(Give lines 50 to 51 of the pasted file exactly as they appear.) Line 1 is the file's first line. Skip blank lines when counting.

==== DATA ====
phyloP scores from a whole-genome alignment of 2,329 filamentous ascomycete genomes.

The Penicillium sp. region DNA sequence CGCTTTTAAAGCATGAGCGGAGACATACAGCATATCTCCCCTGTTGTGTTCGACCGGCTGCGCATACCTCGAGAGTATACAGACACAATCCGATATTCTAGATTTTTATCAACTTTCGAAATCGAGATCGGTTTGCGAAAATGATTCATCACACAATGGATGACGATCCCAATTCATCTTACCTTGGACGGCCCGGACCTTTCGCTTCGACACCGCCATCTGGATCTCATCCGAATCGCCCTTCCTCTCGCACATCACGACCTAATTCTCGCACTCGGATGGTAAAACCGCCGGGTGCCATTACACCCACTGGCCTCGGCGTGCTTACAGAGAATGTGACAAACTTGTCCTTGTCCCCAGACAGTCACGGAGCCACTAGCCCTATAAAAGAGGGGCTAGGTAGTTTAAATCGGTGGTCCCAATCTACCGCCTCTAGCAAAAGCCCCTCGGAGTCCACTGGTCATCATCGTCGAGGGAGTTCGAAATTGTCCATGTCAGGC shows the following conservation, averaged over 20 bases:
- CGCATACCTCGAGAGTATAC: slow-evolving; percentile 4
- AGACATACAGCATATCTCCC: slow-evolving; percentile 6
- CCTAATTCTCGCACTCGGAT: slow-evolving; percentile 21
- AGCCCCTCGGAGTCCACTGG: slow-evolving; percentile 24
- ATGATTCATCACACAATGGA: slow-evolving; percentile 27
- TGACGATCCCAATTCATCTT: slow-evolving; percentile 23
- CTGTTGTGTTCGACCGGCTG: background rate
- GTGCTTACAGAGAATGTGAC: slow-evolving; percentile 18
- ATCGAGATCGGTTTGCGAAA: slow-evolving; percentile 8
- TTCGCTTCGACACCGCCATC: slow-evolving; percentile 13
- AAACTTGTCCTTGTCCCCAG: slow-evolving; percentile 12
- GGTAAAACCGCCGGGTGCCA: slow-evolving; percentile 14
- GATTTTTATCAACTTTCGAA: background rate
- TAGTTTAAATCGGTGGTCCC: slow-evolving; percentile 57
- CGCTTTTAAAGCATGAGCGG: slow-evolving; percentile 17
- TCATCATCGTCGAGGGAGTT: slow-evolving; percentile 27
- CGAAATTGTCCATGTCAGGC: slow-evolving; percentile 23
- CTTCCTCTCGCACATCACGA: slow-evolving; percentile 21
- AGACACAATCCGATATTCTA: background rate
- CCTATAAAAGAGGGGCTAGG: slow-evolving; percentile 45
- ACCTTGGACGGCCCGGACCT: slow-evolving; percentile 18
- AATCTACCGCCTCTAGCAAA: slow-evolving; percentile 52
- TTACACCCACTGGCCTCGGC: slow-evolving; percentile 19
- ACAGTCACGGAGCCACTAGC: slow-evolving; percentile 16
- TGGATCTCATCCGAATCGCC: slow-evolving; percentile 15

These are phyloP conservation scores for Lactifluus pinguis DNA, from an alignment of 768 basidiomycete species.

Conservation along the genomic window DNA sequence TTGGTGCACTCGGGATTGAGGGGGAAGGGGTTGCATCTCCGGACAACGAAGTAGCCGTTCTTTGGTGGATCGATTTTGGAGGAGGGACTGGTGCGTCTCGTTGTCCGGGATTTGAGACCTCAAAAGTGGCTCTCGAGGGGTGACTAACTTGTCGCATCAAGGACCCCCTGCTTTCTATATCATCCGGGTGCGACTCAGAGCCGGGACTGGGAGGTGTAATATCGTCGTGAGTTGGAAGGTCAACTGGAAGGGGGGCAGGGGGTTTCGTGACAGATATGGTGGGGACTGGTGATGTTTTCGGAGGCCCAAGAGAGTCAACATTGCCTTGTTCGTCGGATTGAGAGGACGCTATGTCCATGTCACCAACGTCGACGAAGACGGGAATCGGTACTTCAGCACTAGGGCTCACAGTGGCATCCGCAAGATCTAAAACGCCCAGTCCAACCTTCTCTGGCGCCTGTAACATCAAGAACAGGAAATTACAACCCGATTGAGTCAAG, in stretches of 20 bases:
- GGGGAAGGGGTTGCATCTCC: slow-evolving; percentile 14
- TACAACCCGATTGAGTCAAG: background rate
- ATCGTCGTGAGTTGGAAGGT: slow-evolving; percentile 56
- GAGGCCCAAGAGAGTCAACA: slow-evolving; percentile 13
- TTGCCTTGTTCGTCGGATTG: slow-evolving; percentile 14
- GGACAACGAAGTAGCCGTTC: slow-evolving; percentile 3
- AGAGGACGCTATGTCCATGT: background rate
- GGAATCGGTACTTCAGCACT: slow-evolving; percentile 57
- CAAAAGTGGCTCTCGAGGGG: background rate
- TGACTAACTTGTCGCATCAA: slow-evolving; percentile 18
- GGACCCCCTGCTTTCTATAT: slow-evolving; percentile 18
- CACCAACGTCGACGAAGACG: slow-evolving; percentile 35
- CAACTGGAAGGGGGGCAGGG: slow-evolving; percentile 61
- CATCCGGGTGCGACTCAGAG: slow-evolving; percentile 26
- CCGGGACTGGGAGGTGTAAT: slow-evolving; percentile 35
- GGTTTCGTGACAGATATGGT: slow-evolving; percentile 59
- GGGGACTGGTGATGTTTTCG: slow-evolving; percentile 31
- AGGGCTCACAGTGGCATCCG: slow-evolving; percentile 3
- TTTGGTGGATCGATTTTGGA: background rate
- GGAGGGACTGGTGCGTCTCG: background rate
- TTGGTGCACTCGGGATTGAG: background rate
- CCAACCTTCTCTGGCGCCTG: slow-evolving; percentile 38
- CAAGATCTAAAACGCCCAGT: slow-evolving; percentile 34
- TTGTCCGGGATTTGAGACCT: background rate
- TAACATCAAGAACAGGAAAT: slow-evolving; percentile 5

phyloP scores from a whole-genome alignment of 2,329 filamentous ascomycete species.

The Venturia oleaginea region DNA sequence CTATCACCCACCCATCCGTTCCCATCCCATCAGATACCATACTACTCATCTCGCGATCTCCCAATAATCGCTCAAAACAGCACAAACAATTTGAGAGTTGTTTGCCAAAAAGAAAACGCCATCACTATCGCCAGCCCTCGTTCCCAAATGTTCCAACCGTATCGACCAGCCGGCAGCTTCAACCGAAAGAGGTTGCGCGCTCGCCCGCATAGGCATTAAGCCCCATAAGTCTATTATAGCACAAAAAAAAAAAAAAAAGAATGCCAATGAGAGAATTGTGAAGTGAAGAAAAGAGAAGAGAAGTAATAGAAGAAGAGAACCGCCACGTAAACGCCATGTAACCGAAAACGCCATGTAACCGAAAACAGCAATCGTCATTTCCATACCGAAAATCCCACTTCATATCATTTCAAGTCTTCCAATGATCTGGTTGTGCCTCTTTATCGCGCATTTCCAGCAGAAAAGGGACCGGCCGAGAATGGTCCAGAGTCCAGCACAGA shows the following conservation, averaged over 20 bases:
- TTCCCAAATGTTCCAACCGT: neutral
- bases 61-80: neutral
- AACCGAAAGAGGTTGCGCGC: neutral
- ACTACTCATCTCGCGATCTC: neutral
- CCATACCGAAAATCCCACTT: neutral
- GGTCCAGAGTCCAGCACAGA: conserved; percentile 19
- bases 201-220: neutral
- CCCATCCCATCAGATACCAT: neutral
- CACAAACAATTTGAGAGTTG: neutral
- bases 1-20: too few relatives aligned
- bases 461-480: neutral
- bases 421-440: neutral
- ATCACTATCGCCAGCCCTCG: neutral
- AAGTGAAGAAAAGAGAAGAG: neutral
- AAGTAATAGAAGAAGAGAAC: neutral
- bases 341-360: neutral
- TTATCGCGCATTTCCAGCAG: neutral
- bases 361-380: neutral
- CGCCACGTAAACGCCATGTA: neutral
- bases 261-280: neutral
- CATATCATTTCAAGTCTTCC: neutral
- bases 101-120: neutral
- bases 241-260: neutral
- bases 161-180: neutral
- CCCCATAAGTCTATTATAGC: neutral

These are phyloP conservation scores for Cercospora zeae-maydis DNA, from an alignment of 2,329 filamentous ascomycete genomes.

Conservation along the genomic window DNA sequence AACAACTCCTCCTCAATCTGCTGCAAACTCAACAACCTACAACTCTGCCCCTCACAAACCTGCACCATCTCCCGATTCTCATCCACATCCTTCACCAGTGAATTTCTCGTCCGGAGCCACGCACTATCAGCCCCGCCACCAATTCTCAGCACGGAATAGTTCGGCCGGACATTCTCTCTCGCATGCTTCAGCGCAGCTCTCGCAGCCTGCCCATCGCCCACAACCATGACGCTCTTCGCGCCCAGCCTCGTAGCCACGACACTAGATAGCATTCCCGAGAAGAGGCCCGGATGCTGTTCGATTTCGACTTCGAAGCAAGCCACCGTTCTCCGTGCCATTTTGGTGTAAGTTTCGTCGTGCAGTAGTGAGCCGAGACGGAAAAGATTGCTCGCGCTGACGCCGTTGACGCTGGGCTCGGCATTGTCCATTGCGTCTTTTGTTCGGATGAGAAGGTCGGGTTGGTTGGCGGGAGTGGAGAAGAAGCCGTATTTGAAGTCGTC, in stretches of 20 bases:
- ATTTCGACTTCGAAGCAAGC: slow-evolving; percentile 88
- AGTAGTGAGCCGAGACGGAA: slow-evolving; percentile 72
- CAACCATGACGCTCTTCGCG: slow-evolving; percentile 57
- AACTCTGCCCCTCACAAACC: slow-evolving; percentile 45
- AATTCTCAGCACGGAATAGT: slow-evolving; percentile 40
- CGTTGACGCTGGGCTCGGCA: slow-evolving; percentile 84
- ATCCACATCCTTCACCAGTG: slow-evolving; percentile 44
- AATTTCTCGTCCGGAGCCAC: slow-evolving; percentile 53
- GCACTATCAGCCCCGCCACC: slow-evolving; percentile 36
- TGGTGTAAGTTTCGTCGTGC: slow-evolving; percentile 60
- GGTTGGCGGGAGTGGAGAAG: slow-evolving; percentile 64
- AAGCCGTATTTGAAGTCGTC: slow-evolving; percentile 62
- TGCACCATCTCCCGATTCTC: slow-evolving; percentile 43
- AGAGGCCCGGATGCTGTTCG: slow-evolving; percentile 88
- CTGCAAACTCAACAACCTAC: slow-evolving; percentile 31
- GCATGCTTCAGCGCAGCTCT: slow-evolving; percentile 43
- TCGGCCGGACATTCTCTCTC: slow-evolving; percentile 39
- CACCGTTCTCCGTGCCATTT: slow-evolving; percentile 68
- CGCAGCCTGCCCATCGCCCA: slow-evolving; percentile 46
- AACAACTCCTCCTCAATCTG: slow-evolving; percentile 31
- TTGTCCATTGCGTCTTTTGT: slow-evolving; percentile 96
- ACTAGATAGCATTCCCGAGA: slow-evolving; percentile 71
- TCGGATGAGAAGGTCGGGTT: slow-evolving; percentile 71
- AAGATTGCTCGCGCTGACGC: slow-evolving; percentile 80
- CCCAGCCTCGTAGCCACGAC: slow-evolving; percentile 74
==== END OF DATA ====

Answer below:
- TTGGTGCACTCGGGATTGAG: background rate
- CCAACCTTCTCTGGCGCCTG: slow-evolving; percentile 38